Times of Change


Lately, I have been thinking a lot about change. Change is a given. Change is unavoidable. Change is what drives progress, growth and moving forward. However, for some people and depending on the circumstances change can be very challenging, particularly when it is change that is unexpected, unwanted or beyond our control. Change means letting go of something known and often a shift to something new and foreign. It means doing things differently and moving away from the status quo. It means stepping out of our comfort zone, while embarking on a journey into unchartered waters, and with that comes uncertainty. Ultimately it is not change that makes most people uncomfortable but instead the risk and unpredictability of the unknown. So how do we best support others in a time of change? How do we ease feelings of fear and anxiety?

  • Focus our positive energy on moving forward. Socrates said, “The secret of change is to focus all of your energy not on fighting the old but on building the new”. Negative energy is wasted energy. We reap what we sow. The fruit is in the seed. When we put positive energy out into the world, it comes back.
  • Be compassionate with one another. Plato reminds us, “Be kind. For everyone is fighting a battle that you know nothing about”. Each of us processes and deals with change and uncertainty in our own way. In times of change first and foremost we need to be empathetic and patient with one another. Keeping lines of communication open is key and we must be mindful of supporting those around us in whatever way they may need.
  • Embrace new learning. Seth Godin suggests, Discomfort brings engagement and change. Discomfort means you’re doing something that others were unlikely to do because they’re hiding out in the comfortable zone.” We do our best learning when we are pushed out of our comfort zone, move in new directions and are forced to imagine the possibilities.

  • Expect resistance and plan for it. Frederick Douglas once said, “If there is no struggle there is no progress”. One might argue that we can strive to remain positive, aim to model empathy and welcome new learning as individuals; but ultimately how do we support those who are struggling with or who refuse to embrace change moving forward?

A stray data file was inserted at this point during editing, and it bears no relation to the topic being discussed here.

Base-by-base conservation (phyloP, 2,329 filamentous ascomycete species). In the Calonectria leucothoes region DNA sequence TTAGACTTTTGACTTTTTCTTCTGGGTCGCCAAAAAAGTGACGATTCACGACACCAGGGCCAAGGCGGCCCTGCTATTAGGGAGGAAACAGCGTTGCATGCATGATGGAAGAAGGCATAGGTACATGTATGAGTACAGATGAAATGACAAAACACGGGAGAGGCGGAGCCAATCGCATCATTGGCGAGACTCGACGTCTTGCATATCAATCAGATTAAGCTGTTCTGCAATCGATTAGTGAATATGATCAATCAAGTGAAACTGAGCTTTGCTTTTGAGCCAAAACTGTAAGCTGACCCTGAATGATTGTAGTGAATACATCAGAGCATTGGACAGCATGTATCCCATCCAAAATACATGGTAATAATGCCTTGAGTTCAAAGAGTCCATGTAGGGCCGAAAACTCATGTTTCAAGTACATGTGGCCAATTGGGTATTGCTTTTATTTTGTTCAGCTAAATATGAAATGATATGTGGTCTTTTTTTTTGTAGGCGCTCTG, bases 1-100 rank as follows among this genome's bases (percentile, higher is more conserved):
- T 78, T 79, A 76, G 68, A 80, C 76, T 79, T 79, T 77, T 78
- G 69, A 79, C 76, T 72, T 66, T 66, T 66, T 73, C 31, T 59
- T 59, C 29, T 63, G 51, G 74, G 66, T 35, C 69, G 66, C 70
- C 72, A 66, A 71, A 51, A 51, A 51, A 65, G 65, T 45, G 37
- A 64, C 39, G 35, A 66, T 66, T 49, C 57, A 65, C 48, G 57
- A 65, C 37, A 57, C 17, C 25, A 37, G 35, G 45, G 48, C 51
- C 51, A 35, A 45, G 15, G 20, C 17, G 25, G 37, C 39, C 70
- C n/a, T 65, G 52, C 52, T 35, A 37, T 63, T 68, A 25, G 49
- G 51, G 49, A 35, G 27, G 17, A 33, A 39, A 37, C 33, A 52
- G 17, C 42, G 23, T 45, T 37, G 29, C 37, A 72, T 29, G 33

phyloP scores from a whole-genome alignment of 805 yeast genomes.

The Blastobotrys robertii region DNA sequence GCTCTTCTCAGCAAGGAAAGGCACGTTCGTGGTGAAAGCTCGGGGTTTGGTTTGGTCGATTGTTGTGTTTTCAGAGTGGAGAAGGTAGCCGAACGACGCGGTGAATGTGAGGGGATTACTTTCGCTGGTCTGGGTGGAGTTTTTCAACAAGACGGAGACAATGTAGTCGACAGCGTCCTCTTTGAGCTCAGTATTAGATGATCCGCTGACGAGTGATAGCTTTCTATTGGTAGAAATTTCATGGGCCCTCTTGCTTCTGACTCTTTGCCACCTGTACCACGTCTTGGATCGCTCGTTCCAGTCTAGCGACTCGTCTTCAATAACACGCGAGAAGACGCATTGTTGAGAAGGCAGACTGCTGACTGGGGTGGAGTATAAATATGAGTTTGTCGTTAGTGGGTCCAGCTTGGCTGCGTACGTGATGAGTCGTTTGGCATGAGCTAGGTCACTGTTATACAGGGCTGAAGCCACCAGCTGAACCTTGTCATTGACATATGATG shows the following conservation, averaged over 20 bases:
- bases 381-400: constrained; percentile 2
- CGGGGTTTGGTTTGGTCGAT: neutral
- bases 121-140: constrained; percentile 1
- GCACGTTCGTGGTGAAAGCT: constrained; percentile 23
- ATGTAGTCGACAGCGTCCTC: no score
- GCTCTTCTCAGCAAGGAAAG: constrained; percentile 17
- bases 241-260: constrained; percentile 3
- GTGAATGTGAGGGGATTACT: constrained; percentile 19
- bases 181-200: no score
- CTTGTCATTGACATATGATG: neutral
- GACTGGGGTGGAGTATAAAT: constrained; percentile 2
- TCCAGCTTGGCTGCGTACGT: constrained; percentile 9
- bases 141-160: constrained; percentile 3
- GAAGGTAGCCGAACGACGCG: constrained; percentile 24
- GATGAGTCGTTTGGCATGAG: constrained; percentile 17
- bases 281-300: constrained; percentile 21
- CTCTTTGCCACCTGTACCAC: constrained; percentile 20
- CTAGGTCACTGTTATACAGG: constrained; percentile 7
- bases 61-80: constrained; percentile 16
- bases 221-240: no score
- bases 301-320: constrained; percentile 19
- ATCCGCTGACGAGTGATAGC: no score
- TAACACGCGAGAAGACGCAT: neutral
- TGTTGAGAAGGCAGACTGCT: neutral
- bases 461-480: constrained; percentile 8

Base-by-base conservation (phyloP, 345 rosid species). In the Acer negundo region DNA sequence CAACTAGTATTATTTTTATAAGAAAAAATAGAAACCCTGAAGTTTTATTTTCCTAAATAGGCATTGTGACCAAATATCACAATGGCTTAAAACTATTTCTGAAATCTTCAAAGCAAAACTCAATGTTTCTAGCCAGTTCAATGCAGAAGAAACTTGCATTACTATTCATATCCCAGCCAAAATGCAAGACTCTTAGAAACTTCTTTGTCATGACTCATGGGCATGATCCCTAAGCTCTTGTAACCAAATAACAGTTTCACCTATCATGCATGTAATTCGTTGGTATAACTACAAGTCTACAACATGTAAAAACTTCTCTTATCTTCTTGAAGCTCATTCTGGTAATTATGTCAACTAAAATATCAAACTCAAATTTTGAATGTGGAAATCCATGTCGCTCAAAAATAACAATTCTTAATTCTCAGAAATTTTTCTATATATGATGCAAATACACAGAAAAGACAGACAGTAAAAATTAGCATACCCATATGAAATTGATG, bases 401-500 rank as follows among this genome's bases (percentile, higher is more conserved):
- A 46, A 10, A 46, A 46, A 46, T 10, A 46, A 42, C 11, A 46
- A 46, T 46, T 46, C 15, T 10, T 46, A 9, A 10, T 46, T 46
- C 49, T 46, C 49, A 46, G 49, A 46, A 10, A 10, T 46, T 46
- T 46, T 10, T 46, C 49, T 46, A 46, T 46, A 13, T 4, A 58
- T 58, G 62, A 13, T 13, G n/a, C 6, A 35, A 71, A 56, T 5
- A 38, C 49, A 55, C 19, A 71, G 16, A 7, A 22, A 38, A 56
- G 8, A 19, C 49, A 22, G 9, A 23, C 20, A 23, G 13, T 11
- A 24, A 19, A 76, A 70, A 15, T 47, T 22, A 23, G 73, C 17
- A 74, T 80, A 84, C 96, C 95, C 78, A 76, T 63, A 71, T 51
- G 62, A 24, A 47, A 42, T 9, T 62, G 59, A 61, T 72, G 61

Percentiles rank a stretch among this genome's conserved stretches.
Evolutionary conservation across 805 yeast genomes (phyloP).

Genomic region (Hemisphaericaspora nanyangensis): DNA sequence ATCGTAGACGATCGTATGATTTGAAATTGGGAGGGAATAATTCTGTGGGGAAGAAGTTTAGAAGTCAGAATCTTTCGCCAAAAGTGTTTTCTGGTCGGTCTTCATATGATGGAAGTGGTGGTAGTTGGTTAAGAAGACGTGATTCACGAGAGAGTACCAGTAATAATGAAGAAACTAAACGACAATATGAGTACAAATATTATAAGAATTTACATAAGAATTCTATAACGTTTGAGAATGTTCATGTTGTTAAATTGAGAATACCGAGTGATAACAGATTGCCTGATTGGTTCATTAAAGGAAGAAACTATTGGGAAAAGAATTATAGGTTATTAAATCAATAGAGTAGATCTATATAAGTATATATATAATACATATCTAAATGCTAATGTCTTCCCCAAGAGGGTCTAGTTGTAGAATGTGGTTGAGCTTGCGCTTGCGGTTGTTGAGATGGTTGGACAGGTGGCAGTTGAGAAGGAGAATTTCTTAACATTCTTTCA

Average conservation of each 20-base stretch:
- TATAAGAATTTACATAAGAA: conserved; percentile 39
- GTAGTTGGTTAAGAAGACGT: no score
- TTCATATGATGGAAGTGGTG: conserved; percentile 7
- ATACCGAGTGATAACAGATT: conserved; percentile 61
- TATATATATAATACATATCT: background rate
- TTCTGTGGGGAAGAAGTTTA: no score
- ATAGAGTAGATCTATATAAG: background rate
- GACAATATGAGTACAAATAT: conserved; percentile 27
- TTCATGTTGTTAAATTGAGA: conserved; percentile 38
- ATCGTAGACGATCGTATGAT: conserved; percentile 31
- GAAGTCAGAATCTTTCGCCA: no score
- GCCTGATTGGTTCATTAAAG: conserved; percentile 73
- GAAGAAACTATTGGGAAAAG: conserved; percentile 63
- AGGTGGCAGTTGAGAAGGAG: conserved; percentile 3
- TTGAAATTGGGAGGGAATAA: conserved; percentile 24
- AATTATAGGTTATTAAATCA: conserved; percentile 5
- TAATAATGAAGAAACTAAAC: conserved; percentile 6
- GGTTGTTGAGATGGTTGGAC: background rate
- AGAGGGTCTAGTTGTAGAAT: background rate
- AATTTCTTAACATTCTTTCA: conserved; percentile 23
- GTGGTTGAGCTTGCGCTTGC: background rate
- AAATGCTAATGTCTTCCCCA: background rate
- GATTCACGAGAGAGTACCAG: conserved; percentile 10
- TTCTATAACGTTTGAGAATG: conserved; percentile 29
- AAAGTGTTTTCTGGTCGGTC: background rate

Realistically, every situation and context is different and we need to honour this and recognize that everyone’s “Point A” or starting place and change of pace, is unique to them. Supporting and scaffolding levels of change is a necessity. In driving change we must also ensure it is informed change, guided by professional inquiry and grounded in research. In addition, we must be clear in and remain true to, our original intents and focus for change. When we are transparent and clear about why we are doing what we are doing, we build trust and connections flourish.

In the realm of education, the end game should always be; doing what is best for learners. With any change we implement, our utmost target must be our students’ success. There will always be individuals who may be apprehensive of change or even stand in the way of it. These people may be in need of more than a just a gentle nudge at times. For those who remain resistant or even try to sabotage forward progress, we need to continue to be clear and explicit in our vision and plan for student success. In the end, the train is moving and for those who don’t eventually get on board, get left at the station.

Change and uncertainty are inevitable and typically a non-negotiable in the name of progress. How we choose to deal with each and the path we take along the way is up to us.





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